The news that URLs and emails will soon no longer be governed by the laws of western keyboards is exciting indeed. But who knows what kinds of meltdown it’s going to cause in the brains of the country’s normals.
Normals, for those of you who haven’t subscribed to “Katie’s modern dictionary of made up words”, are what I call people who don’t spend every single second of their lives staring slack-jawed at the internet. Some might say they are the people who have a life, but I remain unconvinced. I know quite a few normals, and they definitely aren’t as interesting as the internet.
The problem these normal people have is that the internet is still a strange and mysterious place to them. And because of that, they waste precious seconds of my life every single time I have to tell them a URL or email address.
Now I realise that in writing this column I’m going to make myself sound insufferable. The fact is, people who don’t understand the web still outnumber the rest of us freaks, and I’m well-aware of the fact that I should be more patient. I also know that in writing this I sound like I am lacking in basic social skills.
But the simple fact is, I *am* lacking in basic social skills: I’m a web nerd. Plus, I’m writing this on the internet so I’m banking on the fact that no one it applies to will be reading it. Which means we freaks can all have a good old derisory snort at their expense.
Here are the things that drive me mad when giving out emails and URLs.
“Is that all one word?”
Of course it’s all one word! If it wasn’t all one word I’d have said “Katie hyphen Lee” or “Katie dot Lee”. Not that I’d be mad enough to stick a hyphen into my email address, knowing how much more confusion that would cause.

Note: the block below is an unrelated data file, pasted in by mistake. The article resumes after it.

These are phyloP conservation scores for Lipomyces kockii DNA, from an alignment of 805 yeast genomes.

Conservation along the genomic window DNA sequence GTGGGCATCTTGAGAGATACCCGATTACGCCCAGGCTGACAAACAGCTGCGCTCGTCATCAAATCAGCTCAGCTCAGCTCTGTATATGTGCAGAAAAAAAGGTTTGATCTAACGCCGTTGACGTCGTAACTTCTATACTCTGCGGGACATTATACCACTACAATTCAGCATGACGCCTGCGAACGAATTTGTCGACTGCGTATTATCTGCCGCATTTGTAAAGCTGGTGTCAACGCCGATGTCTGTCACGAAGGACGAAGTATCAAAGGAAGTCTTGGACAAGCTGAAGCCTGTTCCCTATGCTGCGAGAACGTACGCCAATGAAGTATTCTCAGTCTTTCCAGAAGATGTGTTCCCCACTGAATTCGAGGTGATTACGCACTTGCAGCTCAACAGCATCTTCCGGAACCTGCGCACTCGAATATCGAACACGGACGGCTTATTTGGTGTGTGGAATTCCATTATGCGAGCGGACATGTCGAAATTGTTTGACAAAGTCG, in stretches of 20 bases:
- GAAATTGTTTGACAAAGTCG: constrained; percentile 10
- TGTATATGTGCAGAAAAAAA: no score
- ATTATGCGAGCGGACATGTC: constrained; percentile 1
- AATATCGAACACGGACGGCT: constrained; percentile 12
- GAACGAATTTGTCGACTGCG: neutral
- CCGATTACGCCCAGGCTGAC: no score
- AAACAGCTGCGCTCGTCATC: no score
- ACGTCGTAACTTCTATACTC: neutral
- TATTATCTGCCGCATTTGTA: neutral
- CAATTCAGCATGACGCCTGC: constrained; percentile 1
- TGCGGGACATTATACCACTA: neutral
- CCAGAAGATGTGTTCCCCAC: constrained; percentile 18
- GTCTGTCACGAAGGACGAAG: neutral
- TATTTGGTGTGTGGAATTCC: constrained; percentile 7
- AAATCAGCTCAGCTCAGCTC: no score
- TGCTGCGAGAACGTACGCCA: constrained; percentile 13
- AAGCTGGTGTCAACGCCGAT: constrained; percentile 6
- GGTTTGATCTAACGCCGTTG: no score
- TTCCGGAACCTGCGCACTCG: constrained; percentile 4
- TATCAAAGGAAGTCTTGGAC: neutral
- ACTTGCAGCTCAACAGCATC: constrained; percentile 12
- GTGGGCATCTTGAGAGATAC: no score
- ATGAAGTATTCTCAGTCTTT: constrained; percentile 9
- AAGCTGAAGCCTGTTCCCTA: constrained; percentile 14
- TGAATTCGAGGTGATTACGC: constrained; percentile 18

“Is that all lowercase?”
It troubles me that people are still under the illusion that this makes the slightest difference. I know that companies often cause confusion by writing email addresses that use a mixture of uppercase and lowercase, but – again – it’s fairly safe to assume that if it mattered, we’d all be saying “Uppercase K lowercase a, t, i, e”.
“Is that www?”
Douglas Adams once pointed out that www. actually takes longer to say than “world wide web”. Which is why so many of us have stopped bothering to include it when handing out URLs. This sends some people into a bit of a tizzy.
Obviously, sometimes you shouldn’t include the www. and that is where the confusion is caused. However, that’s why god invented the Google toolbar. It’s quicker for you to type the URL and check it than it is for the poor soul on the phone to say “double u double u double u DOT.” The same goes for the people who, in meetings, want you to read out the full URL to a website you’re discussing so they can look it up on their computer (thereby giving them something to read while you try to continue your presentation).
I appreciate this last one makes me particularly unfair, but I’m fairly sure that irratingly smug webheads like me are on the pet peeves list of every normal out there. And they already feel superior enough about the fact that they have a “life”. As if “life” could ever be complete without an encylopedic knowledge of the best kitten videos on YouTube and an ability to return to the desktop without having to minimise each and every single window in turn.
Right, I’m off to leave sarcastic troll comments on Yahoo Answers.